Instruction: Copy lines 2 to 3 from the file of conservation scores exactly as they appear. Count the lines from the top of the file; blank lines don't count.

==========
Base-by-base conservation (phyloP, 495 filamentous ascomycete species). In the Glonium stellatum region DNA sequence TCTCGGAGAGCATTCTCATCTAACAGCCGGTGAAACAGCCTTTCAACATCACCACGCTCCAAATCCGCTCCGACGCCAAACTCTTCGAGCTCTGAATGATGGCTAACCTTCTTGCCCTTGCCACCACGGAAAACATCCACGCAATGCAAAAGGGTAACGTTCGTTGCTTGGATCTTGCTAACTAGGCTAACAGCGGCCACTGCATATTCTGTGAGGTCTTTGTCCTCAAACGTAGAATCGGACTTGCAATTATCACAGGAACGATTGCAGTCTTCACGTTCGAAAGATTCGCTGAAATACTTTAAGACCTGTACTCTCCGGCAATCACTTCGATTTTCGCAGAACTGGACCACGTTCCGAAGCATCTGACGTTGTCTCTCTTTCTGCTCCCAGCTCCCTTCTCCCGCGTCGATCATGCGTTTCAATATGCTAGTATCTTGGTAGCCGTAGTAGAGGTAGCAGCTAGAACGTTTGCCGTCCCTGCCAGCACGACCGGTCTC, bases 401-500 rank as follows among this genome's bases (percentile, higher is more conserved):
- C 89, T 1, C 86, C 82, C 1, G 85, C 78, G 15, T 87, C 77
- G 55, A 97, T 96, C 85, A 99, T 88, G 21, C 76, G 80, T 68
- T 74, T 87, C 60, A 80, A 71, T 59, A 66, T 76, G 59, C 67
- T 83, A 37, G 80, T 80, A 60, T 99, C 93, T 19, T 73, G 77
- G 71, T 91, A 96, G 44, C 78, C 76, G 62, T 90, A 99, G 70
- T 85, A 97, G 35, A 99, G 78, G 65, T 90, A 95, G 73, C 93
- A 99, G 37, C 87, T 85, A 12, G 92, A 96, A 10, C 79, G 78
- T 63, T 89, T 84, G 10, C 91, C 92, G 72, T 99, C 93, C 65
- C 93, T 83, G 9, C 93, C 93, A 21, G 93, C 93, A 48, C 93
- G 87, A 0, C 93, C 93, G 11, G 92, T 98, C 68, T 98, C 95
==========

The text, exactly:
- C 89, T 1, C 86, C 82, C 1, G 85, C 78, G 15, T 87, C 77
- G 55, A 97, T 96, C 85, A 99, T 88, G 21, C 76, G 80, T 68